1. The new I Bonds have a substantially higher fixed rate than the I Bonds you will be redeeming. And then, even if that is true, only redeem if ..
  2. You need to raise the cash to buy the new, higher-rate I Bonds. Redeeming 0.0% I Bonds to purchase 0.5% I Bonds (which was possible from November 2018 through October 2019) makes sense if you have no other tax-efficient way to raise the cash.

I did this sort of rollover during that 2018 to 2019 stretch, unloading I Bonds with a 0.0% fixed rate to grab the new 0.5% fixed rate. That meant 1) my overall holdings did not increase in those years, and 2) I owed some taxes on the redeemed interest. Now, with that 7.12% interest pouring in, I guess I should have just held on and found the cash elsewhere.

Oh well, lessons learned.

* * *

Feel free to post comments or questions below. If it is your first-ever comment, it will have to wait for moderation. After that, your comments will automatically appear.

David Enna is a financial journalist, not a financial adviser. He is not selling or profiting from any investment discussed. The investments he discusses can purchased through the Treasury or other providers without fees, commissions or carrying charges. Please do your own research before investing.

About Tipswatch

Author of blog, David Enna is a long-time journalist based in Charlotte, N.C. A past winner of two Society of American Business Editors and Writers awards, he has written on real estate and home finance, and was a founding editor of The Charlotte Observer's website.
This entry was posted in I Bond, Savings Bond. Bookmark the permalink.

16 Responses to First rule of I Bonds: Don’t rush to sell your I Bonds

  1. David says:

    People who redeem for qualified educational expenses may be an exception to your rule though? It is a way to get money for college and not pay the tax for those who meet the income threshold.

  2. DW says:

    I redeemed multiple I Bonds in May 2019 when 5 year CDs were in the 3-3.5% range while the I Bond inflation rate was just 0.7%. seemed like a straightforward decision to shift those funds toward CDs at that time. Recently though, it’s looking more competitive as to which will prevail over that 5 year term with CPI-U having now increased by 7.91% over the ensuing 2.5 years.

    • Tipswatch says:

      I was also buying 5-year CDs in the 2.5% to 3.5% range, and I like combining those with I Bonds and TIPS. Those provided great deflation protection. Now those CDs are in the 1% range, maybe 1.25% if you are lucky. No longer attractive.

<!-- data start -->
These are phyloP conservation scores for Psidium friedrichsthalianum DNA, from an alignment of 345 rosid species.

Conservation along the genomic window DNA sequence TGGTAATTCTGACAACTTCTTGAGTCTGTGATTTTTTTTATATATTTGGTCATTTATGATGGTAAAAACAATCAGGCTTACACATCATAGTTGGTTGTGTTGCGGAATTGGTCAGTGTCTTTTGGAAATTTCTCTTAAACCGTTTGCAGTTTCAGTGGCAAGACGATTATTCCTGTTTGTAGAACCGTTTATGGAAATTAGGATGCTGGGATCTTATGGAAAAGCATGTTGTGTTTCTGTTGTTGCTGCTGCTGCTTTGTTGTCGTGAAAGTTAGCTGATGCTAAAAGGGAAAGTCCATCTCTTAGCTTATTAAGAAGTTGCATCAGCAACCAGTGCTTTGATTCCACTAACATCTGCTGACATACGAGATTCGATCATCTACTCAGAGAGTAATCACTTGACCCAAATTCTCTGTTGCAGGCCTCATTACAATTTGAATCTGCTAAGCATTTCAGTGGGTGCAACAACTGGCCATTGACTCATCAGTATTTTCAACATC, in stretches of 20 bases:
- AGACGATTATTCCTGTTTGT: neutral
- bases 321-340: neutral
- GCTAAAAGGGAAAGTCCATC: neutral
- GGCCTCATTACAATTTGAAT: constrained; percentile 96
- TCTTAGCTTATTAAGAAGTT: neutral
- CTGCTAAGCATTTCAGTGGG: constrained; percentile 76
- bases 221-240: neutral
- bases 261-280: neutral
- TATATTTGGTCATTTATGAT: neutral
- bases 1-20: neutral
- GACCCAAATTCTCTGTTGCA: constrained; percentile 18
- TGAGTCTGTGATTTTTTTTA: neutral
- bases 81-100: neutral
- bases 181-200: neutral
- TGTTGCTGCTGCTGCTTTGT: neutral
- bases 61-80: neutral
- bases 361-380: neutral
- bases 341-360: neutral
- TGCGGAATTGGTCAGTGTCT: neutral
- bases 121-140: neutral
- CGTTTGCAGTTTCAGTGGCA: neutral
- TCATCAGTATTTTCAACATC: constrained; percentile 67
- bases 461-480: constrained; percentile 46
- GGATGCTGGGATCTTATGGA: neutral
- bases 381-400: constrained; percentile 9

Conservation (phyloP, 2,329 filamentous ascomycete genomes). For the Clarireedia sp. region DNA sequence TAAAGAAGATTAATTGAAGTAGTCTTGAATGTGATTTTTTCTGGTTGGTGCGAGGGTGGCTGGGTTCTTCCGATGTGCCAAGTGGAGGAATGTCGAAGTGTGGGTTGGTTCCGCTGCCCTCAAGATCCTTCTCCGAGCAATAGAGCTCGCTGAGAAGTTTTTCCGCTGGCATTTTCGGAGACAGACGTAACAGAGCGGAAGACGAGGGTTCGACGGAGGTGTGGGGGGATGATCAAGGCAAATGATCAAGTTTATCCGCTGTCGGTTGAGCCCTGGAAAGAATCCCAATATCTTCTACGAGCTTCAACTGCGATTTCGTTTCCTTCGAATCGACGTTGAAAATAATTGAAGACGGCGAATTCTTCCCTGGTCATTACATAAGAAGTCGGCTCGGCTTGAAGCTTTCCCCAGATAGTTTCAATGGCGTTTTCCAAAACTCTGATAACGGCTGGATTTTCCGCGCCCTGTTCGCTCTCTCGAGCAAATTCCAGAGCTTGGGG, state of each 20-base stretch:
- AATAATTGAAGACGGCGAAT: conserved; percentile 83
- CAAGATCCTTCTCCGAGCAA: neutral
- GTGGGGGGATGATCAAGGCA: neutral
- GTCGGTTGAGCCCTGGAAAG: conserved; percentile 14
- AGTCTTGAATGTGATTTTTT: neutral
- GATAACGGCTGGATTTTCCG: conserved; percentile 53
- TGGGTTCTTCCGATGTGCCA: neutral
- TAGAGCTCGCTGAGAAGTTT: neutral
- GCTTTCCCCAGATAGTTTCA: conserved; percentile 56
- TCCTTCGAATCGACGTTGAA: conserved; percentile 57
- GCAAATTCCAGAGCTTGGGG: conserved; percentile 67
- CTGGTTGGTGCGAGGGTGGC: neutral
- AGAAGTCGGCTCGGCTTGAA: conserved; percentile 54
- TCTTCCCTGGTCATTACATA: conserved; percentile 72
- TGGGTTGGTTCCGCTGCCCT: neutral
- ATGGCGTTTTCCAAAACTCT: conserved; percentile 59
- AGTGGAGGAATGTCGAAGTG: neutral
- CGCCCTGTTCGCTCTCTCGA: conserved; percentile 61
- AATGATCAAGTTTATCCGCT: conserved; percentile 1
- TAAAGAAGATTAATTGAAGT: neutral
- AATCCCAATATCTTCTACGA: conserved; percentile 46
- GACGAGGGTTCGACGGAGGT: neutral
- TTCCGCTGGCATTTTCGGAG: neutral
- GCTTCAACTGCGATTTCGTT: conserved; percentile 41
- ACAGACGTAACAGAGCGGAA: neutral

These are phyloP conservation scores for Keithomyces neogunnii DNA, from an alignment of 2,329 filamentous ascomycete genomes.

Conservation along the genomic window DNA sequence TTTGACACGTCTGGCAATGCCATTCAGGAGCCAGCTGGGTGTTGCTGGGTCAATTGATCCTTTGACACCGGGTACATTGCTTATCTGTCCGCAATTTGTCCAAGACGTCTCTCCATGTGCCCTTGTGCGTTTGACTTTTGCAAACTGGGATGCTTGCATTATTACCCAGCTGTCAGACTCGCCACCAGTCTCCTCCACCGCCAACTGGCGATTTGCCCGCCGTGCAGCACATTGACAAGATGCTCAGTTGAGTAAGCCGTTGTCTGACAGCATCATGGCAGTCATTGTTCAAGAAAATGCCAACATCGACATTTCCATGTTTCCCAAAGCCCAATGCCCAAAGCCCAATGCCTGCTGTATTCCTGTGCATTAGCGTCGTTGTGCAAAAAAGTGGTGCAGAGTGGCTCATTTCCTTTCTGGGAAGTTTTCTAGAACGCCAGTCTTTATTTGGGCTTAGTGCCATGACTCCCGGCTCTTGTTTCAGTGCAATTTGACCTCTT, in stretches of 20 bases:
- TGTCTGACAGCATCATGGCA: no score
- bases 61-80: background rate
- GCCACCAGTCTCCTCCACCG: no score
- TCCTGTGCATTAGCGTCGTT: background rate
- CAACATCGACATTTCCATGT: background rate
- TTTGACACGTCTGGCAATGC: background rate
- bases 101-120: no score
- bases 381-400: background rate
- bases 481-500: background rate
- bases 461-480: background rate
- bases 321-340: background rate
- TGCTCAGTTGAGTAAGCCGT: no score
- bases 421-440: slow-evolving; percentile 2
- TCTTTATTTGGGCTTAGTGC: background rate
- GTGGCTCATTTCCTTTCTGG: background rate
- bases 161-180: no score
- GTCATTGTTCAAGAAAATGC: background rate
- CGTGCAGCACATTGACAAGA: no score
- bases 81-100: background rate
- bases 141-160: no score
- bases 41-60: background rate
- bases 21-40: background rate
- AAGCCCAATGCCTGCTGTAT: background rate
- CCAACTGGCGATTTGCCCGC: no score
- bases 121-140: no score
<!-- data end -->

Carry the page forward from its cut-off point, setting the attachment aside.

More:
3. Vincent Winters says:

    Your generously shared knowledge is greatly appreciated. Thank you.

  4. Myles Gordon says:

    The Treasury should remove the Limit on Consumers who puchase I Bonds. We are supporting the United States Government.

  5. Len says:

    Always sound advice, and timely as well. You won’t get this sort of information from your mutual fund or broker.

  6. Maurice Fitzgerald says:

    Great story on I savings bonds. I’m holding some low interest, below one percent EE bonds thats over five years old. I’m thinking of cashing in and buying I bonds or three year credit union certificates.

  7. Steven says:

    I did exactly the same thing in 2019, unloading older I Bonds with a 0.0% fixed rate to grab the new 0.5% fixed rate. Because I held them a little over 5 years, there was no 3 month penalty for cashing in early. So now the rate of these bonds will be around 7.62%. Cannot beat that rate.

  8. Tim B says:

    If you’d like to check your fixed rate on TreasuryDirect, scroll down on this page:

    They also have a PDF you can download on that page.

  9. Paul M. says:

    My wife & I each purchased the max. allowed of “paper” I-Bonds in ’01, ’02, ’03 & ’06, $240k. Our aver. fixed return is 1.9%. I loaded most, but not all, to Treasury Direct. I plan on redeeming some bonds early and not presenting some of the paper bonds, that I still hold, for redemption until “after” they mature in order to spread out the tax liability over 10 or 11 years to avoid paying tax at the higher tax bracket. Does this strategy make sense to you?

    • Tipswatch says:

      Be aware that federal taxes are due in the year the Savings Bond matures, not the year you redeem it, if you delay cashing them in. So you can’t avoid taxes by stretching out redemptions after the I Bond matures.

    • Tim B says:

      Yes, I’m probably going to have to do the same thing to try to avoid that Medicare surcharge.

  10. Clara Hickey says:

    Thank you so much for your valuable information. When I try to tell people about I Bonds, usually their eyes glaze over and you might as well go no further.

  11. Kevin says:

    95% – are you sure it’s that low? 😉

  12. I just learned a heck of alot more information about my I bonds. Thank you for the great information sir. You can’t beat the 7% rate thats for sure..